The casting is key to the film. Benjamin Walker is a newcomer to me, at least, but he does well in the lead role. He looks the part, playing Lincoln from a young man to the Civil War years, and he comes across with the right amount of gravity and seriousness for the role, never descending into caricature. He rather reminds me of a young Liam Neeson, which is appropriate, since Neeson was long thought to play Lincoln in Spielberg's adaptation. Cooper as Sturgess is a good choice. He's a fine actor, playing a man who holds much about himself back, a vampire who has to come to terms with the right thing to do, and most enjoyably, a vampire who doesn't sparkle. Sewell is one of those great actors who's terrific in pretty much anything he does. You may recognize him from roles in The Illusionist, Hamlet, or Amazing Grace. He plays Adam with relish and menace; he's a memorable villain, and yet as an actor Sewell knows that it's best not to overdo the role. Erin Wasson is also new to me, playing something of a dominatrix vamp. She comes across as marvelously sadistic. Mary Elizabeth Winstead has a bit less of an ideal role, which comes across as understated, but then Mary Todd Lincoln is never an easy role to play, and not terribly sympathetic. I'm always reminded, when I see her being played by an actress, of that old line "So aside from all that, Mrs. Lincoln, how was the play?"

Abraham Lincoln Vampire Hunter is not a serious examination of the President's life, obviously. If you're looking for that, wait a few months. It is, however, an entertaining, engagingly fun movie, and it treats most vampires like the bloodsucking fiends that they are. I enjoyed it thoroughly. One thought I had after it was all over though. I found myself thinking of the late historians Bruce Catton and Shelby Foote, two of the great experts on the Civil War. What would they have thought of an Abraham Lincoln waging war against the undead? I would hope they'd have a sense of humor about it.

Otherwise they might be rolling over in their graves....


  1. Now I have to see the movie! I'm also going to see if Audible has the book.
    I'm a fan of both Cooper and Sewell, so this movie has a lot of pluses for me.

    Great review, as always!

  2. Wonderful review! I am dying to see it!!! I love Lincoln and Gettysburg and the period clothes and of course vampires. This couldn't posssibly be more perfect.

  3. Thank you for this review. If I get to the point where I need something silly and fun to watch I might take a chance on it... some day.

    Great review!

  4. I think Honest Abe would probably roll over in his grave but your review is wonderful.

  5. Been on the fence for this one, William. Definitely think I'll give it a go now. Yes, it's a complete bastardization of Lincoln, but so are most textbooks. :)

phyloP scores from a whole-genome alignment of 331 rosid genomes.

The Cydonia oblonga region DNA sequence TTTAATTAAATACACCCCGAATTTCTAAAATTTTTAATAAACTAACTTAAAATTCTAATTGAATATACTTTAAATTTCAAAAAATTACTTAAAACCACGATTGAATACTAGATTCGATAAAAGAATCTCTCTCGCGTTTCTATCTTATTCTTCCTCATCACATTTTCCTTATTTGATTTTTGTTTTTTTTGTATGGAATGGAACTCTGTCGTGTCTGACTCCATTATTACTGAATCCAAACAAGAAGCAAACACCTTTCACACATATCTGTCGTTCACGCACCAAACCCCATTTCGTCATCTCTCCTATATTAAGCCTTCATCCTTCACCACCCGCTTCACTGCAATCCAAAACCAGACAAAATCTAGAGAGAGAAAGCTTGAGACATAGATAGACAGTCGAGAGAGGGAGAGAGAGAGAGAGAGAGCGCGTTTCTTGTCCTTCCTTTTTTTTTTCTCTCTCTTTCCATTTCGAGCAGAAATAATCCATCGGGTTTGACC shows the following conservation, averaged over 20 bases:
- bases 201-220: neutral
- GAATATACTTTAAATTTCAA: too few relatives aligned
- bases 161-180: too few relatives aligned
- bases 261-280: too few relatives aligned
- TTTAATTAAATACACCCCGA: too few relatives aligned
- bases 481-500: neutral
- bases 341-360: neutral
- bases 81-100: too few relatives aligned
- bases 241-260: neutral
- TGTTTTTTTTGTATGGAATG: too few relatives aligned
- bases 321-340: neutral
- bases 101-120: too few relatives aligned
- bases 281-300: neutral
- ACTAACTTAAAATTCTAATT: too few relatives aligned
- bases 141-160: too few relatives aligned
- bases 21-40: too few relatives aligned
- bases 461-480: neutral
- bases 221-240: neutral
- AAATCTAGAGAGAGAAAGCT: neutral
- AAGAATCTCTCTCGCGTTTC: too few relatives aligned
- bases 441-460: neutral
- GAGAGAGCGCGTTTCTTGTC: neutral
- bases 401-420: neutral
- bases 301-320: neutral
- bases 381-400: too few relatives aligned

6. I know I like the sparkly variety of vampires, but I'd love to see this movie. And now, your review just makes me want to see it even more.

    Great job!

  7. I wonder if our sixteenth President had a sense of humor....

  8. I haven't read the book or seen the movie, as yet, but there has certainly been a rush on this theme - classics with a current pop culture penchant for vampires, zombies and the like...

  9. Oh Goodness !
    SYFY Channel is promoting this movie lots, I think they backed it ?
    What a hoot and any movie that doesn't have sparkly vampires is good Book or movie for me !

    Great review,

    cheers, parsnip

  10. It sounds fun! I must look out for it... I also fancy the Spielberg film as Daniel Day Lewis is such a wonderful actor.

  11. I watched the first few minutes of The Tonight Show last night and Jay mentioned this movie.
    One of his comments was that this movie was called I can't remember the word, a mixture of fiction and history
    so that the kids wouldn't believe this is true and this was said in his best surfer dude voice.
    Perfect !

    cheers, parsnip

  12. I whole-hardheartedly agree! I loved the movie! So many people were bashing it, but they need to get a sense of humor (and adventure). It's fun. I wanted to see Honest Abe take down some fiendish bloodsuckers. This film delivers.

  13. Thanks for the review, William. I was wondering about this film!

  14. @Norma: I think Honest Abe did have one!

    @Lorelai, and Christina: thanks!

    @Eve: he probably would!

    @EJ: it's well worth it!

    @Beth: Abe needs to put the axe in the entire Cullen clan.

  15. @Tracy: this is one of the good ones! I'm not usually a fan of the genre, but the book and movie delighted me.

    @Parsnip: the sparkly ones are a pestilence!

    @Barbara: I'm really looking forward to that film. Day-Lewis is the best actor around today.

    @DC: it really does!

    @Talli: check it out! It's very fun!

  16. I definitely want to see this. I've heard it's really graphic though. Good to know ahead of time. Not an after dinner movie. ;)

  17. Darn. Daniel Day Lewis as the ugly Abe Lincoln? And he used to be so incredibly hot!

  18. @Kelly: definitely not on a full stomach!

    @Cheryl: he's one of my favourite actors. I'm looking forward to it.